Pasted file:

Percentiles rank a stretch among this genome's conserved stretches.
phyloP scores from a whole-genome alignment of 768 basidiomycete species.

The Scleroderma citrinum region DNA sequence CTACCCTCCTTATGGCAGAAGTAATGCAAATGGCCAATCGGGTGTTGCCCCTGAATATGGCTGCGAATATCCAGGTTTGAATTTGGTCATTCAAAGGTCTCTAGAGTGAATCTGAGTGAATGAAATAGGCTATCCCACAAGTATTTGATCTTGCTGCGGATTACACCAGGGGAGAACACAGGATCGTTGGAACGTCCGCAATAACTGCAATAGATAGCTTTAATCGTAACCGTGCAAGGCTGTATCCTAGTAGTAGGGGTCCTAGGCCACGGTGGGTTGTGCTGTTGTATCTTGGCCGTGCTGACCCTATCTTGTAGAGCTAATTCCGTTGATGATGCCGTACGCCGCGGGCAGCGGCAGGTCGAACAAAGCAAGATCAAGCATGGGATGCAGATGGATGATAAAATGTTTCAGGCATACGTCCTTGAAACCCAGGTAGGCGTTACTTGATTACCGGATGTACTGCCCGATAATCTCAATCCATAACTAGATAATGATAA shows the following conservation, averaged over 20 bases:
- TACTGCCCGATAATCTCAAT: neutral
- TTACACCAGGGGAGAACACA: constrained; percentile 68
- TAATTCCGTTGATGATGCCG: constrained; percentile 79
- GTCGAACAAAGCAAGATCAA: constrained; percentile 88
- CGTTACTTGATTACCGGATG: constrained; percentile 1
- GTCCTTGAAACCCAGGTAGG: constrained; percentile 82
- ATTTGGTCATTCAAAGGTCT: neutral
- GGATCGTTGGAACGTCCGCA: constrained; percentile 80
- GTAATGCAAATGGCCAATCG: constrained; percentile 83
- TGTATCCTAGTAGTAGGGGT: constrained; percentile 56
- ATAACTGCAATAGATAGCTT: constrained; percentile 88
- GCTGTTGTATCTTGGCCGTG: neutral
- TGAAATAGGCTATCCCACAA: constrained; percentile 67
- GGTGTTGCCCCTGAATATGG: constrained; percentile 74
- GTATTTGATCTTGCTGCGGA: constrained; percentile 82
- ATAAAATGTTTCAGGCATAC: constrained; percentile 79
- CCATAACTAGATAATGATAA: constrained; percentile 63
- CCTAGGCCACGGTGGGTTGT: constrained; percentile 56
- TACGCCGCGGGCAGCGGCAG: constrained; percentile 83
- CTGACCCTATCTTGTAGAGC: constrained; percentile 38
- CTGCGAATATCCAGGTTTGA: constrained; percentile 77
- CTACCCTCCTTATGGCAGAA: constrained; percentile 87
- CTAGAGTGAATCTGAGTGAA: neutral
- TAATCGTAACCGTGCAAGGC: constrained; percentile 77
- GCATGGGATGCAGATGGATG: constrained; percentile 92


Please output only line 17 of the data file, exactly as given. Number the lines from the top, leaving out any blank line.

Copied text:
- GGTGTTGCCCCTGAATATGG: constrained; percentile 74